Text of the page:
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In the Limelight, Finally

JM Income seems to be finally getting some well-deserved attention. Though a suitable candidate as a core bond holding, investors ought to have long-term horizon here

Nandkumar Surti has a simple fund management philosophy: when faced with a choice, pick both options. That's the strategy, which this fund, one of India's earliest debt schemes, has followed. Just what were these choices? As with any other debt scheme, the fund could have either invested in slightly risky but higher-income instruments. Or it could have gunned for trading profits, by betting on the direction of interest rates and altering the portfolio accordingly.

JM Income fund has done both. In its initial years it made investments in AA and associated paper. More recently it has been taking aggressive calls on the direction of interest rates. That set the trend, which has seen JM Income not only beat its category average for three straight years, but has also featured in the top quartile of its peer group. This performance has been well rewarded. The strong inflows in the recent past are proof of this.

Once sharp interest rate movements came into play, the strategy was altered. Active changes in the portfolio maturity were now in vogue. Among the first to anticipate the steep fall in interest rates in early 2001, the fund backed its forecast with decisions that saw it gain 4.47 per cent in the quarter ended March 31, 2001. As compared to this the average fund could only muster 3.61 per cent. It's been the same story in 2002: JM Income's average maturity has been higher than most of its peers. And with interest rates treading lower, the scheme's returns are well above the category average. The downside? Well, such aggressive decisions on interest rate movements make its NAV yo-yo a bit in the short run. The result is higher than average volatility.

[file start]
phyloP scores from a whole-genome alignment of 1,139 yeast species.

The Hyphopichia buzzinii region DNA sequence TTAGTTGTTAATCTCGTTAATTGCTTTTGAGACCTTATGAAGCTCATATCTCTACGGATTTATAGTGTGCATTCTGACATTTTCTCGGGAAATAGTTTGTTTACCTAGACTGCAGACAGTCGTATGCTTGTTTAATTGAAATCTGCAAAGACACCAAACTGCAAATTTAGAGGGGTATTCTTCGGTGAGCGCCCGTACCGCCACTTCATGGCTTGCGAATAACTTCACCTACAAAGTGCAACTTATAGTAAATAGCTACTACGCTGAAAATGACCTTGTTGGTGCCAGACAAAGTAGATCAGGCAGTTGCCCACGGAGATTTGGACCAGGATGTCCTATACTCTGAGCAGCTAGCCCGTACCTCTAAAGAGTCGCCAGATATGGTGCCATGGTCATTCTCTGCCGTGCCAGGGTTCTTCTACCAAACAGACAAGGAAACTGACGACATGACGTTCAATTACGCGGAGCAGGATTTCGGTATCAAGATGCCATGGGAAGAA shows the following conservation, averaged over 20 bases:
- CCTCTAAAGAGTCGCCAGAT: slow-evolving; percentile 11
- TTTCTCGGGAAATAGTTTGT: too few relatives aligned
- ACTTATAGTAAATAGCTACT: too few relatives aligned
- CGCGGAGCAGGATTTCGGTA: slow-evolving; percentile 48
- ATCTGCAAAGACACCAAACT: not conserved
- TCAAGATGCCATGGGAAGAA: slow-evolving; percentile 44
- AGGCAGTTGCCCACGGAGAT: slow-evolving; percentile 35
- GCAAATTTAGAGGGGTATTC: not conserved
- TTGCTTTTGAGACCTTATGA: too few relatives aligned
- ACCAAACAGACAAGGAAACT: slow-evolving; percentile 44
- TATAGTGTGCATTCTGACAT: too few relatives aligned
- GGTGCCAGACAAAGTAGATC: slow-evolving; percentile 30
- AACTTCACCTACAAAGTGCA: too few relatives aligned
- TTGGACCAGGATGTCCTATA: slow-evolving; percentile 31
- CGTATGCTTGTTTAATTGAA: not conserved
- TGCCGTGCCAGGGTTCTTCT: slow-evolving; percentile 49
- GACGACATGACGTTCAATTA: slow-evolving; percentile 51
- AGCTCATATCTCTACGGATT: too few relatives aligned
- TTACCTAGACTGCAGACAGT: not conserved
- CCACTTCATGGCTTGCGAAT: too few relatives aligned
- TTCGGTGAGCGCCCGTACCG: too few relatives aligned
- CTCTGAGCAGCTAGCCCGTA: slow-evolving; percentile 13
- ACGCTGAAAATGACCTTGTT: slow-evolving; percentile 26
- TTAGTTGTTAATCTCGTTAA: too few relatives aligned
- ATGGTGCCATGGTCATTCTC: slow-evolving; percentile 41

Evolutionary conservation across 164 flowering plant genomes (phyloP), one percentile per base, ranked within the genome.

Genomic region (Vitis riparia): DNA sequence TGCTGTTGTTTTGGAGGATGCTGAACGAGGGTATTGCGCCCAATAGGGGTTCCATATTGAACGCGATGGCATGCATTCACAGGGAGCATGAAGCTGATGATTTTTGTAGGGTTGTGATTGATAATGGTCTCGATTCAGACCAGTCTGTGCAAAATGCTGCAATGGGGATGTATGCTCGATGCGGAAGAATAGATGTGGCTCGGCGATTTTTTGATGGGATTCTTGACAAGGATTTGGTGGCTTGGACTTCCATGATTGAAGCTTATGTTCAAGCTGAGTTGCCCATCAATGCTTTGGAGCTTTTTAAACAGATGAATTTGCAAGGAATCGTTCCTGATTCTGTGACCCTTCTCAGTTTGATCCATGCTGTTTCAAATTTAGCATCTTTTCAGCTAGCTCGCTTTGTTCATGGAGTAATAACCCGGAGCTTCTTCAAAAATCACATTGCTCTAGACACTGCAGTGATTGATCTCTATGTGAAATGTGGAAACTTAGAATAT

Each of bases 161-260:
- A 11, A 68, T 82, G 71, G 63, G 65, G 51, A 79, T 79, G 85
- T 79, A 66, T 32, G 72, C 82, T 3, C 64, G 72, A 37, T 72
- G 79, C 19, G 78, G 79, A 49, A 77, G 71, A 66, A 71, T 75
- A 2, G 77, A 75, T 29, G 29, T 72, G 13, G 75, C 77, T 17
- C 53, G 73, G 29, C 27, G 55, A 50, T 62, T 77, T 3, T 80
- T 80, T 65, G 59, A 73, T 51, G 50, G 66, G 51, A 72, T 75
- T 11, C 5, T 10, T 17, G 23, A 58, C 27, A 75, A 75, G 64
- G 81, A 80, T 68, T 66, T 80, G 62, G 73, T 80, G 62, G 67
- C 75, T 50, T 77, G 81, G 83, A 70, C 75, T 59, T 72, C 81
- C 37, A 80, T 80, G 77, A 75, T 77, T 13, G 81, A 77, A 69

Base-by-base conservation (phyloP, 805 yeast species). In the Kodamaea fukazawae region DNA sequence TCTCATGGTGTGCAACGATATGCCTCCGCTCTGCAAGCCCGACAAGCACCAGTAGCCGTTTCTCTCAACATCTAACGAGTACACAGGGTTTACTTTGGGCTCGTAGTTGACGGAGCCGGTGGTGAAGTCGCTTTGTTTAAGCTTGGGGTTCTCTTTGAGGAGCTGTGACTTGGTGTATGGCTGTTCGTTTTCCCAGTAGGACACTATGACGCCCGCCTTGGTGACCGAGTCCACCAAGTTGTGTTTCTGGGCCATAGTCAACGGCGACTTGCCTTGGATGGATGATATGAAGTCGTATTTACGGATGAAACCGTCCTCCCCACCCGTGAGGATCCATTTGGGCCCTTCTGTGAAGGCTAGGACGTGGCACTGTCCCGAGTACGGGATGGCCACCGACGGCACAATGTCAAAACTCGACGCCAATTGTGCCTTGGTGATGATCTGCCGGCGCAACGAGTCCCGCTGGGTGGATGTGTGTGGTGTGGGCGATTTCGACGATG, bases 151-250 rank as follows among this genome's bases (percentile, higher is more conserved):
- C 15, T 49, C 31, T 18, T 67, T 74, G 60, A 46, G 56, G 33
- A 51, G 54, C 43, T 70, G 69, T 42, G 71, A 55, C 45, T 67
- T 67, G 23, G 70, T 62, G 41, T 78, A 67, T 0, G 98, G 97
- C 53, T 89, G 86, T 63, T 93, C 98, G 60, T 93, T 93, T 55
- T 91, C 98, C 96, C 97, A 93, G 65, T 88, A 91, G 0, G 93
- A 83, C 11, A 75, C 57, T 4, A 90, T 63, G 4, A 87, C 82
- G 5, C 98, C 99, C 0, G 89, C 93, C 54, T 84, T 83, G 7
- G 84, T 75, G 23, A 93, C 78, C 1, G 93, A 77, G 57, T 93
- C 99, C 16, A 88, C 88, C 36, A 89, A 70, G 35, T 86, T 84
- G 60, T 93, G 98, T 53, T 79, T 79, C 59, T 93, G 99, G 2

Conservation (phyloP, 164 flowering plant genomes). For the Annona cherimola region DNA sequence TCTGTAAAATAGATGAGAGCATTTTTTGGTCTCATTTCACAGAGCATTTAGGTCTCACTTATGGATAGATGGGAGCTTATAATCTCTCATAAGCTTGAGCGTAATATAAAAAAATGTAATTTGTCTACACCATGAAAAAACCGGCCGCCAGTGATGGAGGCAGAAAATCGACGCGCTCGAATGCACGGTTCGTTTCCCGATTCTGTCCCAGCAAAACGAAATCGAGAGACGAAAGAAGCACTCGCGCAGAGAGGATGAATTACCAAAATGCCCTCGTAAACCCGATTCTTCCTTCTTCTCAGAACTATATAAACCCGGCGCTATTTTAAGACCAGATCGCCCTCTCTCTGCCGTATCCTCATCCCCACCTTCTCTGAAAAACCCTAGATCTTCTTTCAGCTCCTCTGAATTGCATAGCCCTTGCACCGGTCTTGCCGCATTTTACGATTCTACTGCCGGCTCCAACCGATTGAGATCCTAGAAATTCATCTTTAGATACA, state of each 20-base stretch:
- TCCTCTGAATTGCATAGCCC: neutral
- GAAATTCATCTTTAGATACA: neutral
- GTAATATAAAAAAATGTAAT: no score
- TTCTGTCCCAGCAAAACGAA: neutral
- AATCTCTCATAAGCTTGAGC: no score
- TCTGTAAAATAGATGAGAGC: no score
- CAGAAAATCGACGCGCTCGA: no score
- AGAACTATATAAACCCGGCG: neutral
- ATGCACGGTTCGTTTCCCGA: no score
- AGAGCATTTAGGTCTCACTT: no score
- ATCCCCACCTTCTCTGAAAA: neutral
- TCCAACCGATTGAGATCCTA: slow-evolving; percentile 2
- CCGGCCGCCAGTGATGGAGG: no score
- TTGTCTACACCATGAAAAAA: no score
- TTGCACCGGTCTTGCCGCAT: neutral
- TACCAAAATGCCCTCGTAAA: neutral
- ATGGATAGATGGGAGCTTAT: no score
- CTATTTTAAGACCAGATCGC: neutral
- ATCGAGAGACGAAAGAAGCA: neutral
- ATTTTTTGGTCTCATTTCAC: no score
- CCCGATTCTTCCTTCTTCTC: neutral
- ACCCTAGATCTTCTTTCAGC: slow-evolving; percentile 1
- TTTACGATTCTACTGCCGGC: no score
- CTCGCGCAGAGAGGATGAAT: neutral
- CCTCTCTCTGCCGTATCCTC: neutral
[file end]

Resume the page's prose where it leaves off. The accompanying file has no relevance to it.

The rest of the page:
But then, over time there have been some qualitative changes in the portfolio. For starters, the equity component is out. Then, the contribution of debt instruments rated below AAA has been reduced to 14 per cent from the level of 21 per cent in 2000. Currently, the fund is betting on a re-rating of some of its lower-rated holdings.

So what can you expect from JM Income? Simply put, a quality portfolio bundled with high interest rate sensitivity. Better be a long-term investor here, so that intermittent turbulence doesn't make you fret.